Time to Pitch In

It now appears likely that the United Nations will play a meaningful role in the handover of political power to Iraq, scheduled to occur on June 30.

It now appears likely that the United Nations will play a meaningful role in the handover of political power to Iraq, scheduled to occur on June 30.  The United States has tentatively approved a plan developed by UN envoy Lakhdar Brahimi that would dissolve the Iraqi Governing Council, install a UN-appointed interim government and, eventually, provide for the drafting of a constitution and the holding of elections. 

The success of UN action will depend as much as anything on the quality and extent of European leadership.  To this point, Europe's commitment to Iraq has been incomplete.  While much of the region has devoted political and economic capital to the reconstruction, France, Germany and Russia, driven by their initial opposition to the war, have contributed almost nothing.  If UN action to facilitate the handover is to succeed, these three important countries must demonstrate by deeds the commitment to multilateralism they so often put into words.  Doing so means a number of things.

First, it means leadership.  The transfer of power will require the passage of a Security Council resolution setting out the terms of the handover, the structure of an interim Iraqi government and the nature of future political involvement by non-Iraqis.  Europe cannot act on an ad hoc basis here.  Along with the rest of the region, France, Germany and Russia must be actively involved in negotiating such a resolution.  The ultimate legitimacy of any UN action depends on it.

Second, it means money.  Even after obtaining a measure of political sovereignty, Iraq will require years of substantial foreign aid.  The United States will no doubt remain the largest donor, but Europe as a whole must - for both practical and symbolic reasons - assume a much larger share of the burden.  While certain European countries have provided funds over the past year, France, Germany, and Russia have offered virtually nothing.  Given that these three countries have as much to gain from a stable Iraq as any country, their continued financial free-riding is unacceptable.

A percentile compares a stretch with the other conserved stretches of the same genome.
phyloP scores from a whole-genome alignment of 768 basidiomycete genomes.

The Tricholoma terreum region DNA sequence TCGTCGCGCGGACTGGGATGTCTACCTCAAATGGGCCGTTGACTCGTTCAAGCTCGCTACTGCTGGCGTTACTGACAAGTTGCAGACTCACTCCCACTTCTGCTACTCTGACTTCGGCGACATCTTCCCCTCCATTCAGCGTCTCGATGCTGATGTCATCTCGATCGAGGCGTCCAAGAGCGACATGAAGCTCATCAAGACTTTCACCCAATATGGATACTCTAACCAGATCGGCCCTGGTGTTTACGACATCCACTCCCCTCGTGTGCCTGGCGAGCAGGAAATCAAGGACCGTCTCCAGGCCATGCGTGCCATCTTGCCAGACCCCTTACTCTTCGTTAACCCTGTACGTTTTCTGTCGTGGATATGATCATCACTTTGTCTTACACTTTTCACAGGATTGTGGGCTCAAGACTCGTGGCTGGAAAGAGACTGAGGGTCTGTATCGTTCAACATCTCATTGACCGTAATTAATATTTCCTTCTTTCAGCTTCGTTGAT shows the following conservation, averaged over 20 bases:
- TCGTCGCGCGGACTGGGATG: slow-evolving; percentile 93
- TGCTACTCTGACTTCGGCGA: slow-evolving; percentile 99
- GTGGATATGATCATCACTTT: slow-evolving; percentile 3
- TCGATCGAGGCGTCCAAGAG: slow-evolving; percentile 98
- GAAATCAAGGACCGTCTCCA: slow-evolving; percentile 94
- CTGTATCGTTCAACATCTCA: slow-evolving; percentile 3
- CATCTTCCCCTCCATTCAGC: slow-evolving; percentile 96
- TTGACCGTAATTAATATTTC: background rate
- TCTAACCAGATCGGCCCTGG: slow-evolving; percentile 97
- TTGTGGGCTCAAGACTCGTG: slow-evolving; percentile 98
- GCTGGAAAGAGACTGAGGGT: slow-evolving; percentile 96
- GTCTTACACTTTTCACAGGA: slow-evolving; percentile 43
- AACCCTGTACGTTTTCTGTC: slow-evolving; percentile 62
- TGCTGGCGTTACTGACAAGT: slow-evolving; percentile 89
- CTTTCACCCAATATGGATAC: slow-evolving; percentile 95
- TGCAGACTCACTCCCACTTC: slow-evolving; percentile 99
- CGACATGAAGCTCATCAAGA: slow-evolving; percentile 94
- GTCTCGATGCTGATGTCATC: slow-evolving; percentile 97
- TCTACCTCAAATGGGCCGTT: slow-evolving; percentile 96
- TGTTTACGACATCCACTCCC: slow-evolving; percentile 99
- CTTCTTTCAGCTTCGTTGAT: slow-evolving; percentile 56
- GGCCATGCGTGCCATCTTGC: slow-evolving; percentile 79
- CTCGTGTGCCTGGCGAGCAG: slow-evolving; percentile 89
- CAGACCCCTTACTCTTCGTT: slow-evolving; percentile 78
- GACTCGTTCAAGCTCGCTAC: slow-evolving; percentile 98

Third, it means troops.  Although significant political control will be transferred to Iraqis after June 30, security responsibilities will remain firmly in international hands for years to come.  The Americans will retain the lion's share of these duties, but it is plausible that multilateral institutions such as NATO could participate, likely under a further UN resolution.  In light of its unanimity principle, NATO involvement would require the approval of France and Germany (though France's role in NATO is somewhat ambiguous).  Politically speaking, it would also require Russia's support.  As with the issue of money, these three countries should not be permitted to piggyback indefinitely on the security contributions of others.

Finally, it means realism.  Success in Iraq will require brutally honest appraisals of what can be achieved, and how quickly.  The international community will not be able to leave Iraq for a decade or more, in either a political, military or financial sense.  France, Germany and Russia therefore cannot continue to demand progress at the recklessly rapid rate they have expected it thus far. 

Despite the dominant nature of the American presence in Iraq, many European countries made the difficult decision to stand by the United States a year ago and to remain in the country steadfastly ever since.  Several countries outside Europe, such as Japan and South Korea, have made similarly difficult and correct choices in the face of strong domestic opposition.  Whatever the current state of things, the upcoming handover offers the best chance for broad and effective international involvement in Iraq's future since the war began.  The participation of France, Germany and Russia is essential to that effort.  They should not squander the opportunity.

 

Jonathan Kallmer practices international law in Washington, DC and writes frequently on international affairs.